[FOM] Iterating under Con(T)
Dmytro Taranovsky
dmytro at MIT.EDU
Fri Mar 10 17:15:48 EST 2006
Richard Heck wrote:
> A student in an advanced logic course recently asked me, "What happens
> if we start with PA and keep adding consistency statements forever?"
> To make the question more precise, define the following sequence of
> theories by transfinite recursion:
> T_0 = PA
> T_{k+1} = T_k + Con(T_k)
> T_l = \cup_{k<l} T_k, for l a limit
The problem here is passing at the limit steps from \cup_{k<l} T_k to (a
code for) a recursively enumerable function enumerating \cup_{k<l} T_k.
One needs the code to define Con(T_l).
If the transitions are done naturally, then for every natural theory S
(substantially) stronger than PA, a Pi-0-1 statement is provable in S
iff it is provable in T_alpha where alpha is the proof-theoretical
ordinal of S. The sequence ends at the first non-recursive ordinal;
T_{omega_1^CK} proves all true Pi-0-1 statements.
It is not known if the transition can be done naturally. It can be done
naturally for ordinals within natural (recursive) ordinal notations.
>From the hyperjump of zero, it is also possible to define a sequence of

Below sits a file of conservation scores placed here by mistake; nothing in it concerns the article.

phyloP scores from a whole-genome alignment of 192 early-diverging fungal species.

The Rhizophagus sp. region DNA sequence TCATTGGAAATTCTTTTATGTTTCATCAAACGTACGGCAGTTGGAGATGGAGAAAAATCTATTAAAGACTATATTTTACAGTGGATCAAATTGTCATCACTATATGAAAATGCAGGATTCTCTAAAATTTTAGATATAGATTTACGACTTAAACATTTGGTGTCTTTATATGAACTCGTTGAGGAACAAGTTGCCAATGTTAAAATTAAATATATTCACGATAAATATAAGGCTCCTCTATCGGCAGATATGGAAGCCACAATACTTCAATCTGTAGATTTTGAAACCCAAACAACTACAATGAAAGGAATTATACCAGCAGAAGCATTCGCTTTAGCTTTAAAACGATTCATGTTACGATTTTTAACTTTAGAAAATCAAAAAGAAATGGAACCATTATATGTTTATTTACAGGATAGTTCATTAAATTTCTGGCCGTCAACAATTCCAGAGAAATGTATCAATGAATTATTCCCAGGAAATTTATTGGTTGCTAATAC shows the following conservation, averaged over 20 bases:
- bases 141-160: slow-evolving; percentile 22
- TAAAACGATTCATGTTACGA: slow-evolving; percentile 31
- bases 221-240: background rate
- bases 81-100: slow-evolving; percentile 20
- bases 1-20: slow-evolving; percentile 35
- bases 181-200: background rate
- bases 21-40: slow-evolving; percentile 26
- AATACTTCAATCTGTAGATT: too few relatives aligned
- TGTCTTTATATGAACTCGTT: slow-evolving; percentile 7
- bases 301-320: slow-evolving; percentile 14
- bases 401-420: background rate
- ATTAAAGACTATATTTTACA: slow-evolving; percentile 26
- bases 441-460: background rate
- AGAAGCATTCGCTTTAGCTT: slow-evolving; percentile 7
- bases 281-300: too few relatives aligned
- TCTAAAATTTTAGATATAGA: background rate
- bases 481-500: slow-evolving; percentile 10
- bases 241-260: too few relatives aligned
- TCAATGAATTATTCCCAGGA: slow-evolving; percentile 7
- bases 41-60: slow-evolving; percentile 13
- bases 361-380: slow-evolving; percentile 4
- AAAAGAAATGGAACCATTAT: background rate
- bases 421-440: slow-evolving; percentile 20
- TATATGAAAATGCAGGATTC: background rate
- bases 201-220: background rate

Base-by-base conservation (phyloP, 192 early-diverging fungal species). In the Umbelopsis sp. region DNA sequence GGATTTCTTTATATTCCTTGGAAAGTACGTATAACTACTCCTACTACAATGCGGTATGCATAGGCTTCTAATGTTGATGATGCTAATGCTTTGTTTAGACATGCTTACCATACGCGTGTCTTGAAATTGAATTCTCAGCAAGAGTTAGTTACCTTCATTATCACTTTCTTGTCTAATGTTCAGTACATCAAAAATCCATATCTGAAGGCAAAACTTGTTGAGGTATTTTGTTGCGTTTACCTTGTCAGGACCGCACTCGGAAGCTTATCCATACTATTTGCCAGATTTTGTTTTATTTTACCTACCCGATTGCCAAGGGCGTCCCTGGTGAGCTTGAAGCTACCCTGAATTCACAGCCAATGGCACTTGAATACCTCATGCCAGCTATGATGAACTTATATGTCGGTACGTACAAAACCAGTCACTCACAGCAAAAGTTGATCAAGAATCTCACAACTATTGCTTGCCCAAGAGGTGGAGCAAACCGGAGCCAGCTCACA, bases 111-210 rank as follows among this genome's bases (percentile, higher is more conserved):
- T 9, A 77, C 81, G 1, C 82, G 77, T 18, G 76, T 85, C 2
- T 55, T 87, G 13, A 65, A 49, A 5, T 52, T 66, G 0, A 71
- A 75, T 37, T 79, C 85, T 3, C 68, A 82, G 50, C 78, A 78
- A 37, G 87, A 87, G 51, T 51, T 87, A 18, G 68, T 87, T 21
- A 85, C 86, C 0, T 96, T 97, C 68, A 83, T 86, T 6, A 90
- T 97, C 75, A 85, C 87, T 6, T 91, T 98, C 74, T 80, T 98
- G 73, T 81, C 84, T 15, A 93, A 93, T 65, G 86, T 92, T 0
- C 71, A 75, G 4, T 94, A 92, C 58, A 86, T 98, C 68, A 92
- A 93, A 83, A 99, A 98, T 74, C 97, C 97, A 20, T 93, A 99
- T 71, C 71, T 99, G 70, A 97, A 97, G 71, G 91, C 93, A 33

Con(T)s satisfying basic formal conditions of naturalness, including
length omega_1^CK, monotonicity, recursiveness of every proper initial
subsequence of Ts, and Pi-0-1 completeness of T_{omega_1^CK}.
If the transitions are not done naturally, then the sequence may break
down by becoming non-recursive (or even proving all true Pi-0-1
statements) at the stage omega*omega. I think it is also possible to
reach omega_1^CK without ever proving Con(PA + 1-Con(PA)).
The consistency sequence can just as well be defined using Exponential
Function Arithmetic in place of Peano Arithmetic.
It is more common to construct the sequence at the Pi-0-2 or Pi-1-1
level. The reason is that at successor steps one does not need
complicated consistency statements. One can simply replace f(n) with
f(n)+1 for the Pi-0-2 statement "f is total" and increases the rank of R
by 1 for the Pi-1-1 statement "R is well-founded". The above discussion
also applies to construction of such sequences.
Dmytro Taranovsky
http://web.mit.edu/dmytro/www/main.htm
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